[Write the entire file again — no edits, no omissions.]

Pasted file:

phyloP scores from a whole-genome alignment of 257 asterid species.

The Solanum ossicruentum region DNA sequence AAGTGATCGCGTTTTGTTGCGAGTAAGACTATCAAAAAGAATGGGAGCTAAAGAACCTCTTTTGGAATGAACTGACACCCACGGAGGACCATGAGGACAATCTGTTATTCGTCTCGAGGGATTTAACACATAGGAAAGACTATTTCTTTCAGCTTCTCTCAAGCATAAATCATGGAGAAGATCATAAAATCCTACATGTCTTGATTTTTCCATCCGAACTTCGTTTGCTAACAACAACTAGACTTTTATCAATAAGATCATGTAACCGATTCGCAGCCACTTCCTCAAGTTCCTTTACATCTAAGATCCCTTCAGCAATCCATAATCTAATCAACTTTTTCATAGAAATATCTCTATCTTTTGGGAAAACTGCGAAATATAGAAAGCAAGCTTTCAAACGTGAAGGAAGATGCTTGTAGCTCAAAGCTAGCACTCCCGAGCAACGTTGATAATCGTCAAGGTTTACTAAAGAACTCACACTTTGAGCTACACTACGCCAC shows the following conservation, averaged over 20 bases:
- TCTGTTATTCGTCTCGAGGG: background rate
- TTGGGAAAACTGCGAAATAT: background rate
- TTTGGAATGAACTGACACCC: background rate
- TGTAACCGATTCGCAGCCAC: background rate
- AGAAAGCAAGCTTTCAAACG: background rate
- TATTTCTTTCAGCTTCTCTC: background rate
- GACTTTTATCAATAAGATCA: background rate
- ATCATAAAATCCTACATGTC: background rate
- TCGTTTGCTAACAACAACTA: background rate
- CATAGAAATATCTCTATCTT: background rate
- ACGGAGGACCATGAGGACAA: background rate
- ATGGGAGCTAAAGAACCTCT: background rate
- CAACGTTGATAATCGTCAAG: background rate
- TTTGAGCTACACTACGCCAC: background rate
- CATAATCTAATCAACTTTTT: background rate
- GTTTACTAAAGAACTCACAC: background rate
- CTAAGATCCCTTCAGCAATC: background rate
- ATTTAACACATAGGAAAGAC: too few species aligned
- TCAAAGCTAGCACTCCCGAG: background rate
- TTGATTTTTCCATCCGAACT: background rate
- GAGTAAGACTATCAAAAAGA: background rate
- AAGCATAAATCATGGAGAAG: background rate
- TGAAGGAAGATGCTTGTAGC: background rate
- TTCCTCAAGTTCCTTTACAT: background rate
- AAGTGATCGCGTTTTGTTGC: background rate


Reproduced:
phyloP scores from a whole-genome alignment of 257 asterid species.

The Solanum ossicruentum region DNA sequence AAGTGATCGCGTTTTGTTGCGAGTAAGACTATCAAAAAGAATGGGAGCTAAAGAACCTCTTTTGGAATGAACTGACACCCACGGAGGACCATGAGGACAATCTGTTATTCGTCTCGAGGGATTTAACACATAGGAAAGACTATTTCTTTCAGCTTCTCTCAAGCATAAATCATGGAGAAGATCATAAAATCCTACATGTCTTGATTTTTCCATCCGAACTTCGTTTGCTAACAACAACTAGACTTTTATCAATAAGATCATGTAACCGATTCGCAGCCACTTCCTCAAGTTCCTTTACATCTAAGATCCCTTCAGCAATCCATAATCTAATCAACTTTTTCATAGAAATATCTCTATCTTTTGGGAAAACTGCGAAATATAGAAAGCAAGCTTTCAAACGTGAAGGAAGATGCTTGTAGCTCAAAGCTAGCACTCCCGAGCAACGTTGATAATCGTCAAGGTTTACTAAAGAACTCACACTTTGAGCTACACTACGCCAC shows the following conservation, averaged over 20 bases:
- TCTGTTATTCGTCTCGAGGG: background rate
- TTGGGAAAACTGCGAAATAT: background rate
- TTTGGAATGAACTGACACCC: background rate
- TGTAACCGATTCGCAGCCAC: background rate
- AGAAAGCAAGCTTTCAAACG: background rate
- TATTTCTTTCAGCTTCTCTC: background rate
- GACTTTTATCAATAAGATCA: background rate
- ATCATAAAATCCTACATGTC: background rate
- TCGTTTGCTAACAACAACTA: background rate
- CATAGAAATATCTCTATCTT: background rate
- ACGGAGGACCATGAGGACAA: background rate
- ATGGGAGCTAAAGAACCTCT: background rate
- CAACGTTGATAATCGTCAAG: background rate
- TTTGAGCTACACTACGCCAC: background rate
- CATAATCTAATCAACTTTTT: background rate
- GTTTACTAAAGAACTCACAC: background rate
- CTAAGATCCCTTCAGCAATC: background rate
- ATTTAACACATAGGAAAGAC: too few species aligned
- TCAAAGCTAGCACTCCCGAG: background rate
- TTGATTTTTCCATCCGAACT: background rate
- GAGTAAGACTATCAAAAAGA: background rate
- AAGCATAAATCATGGAGAAG: background rate
- TGAAGGAAGATGCTTGTAGC: background rate
- TTCCTCAAGTTCCTTTACAT: background rate
- AAGTGATCGCGTTTTGTTGC: background rate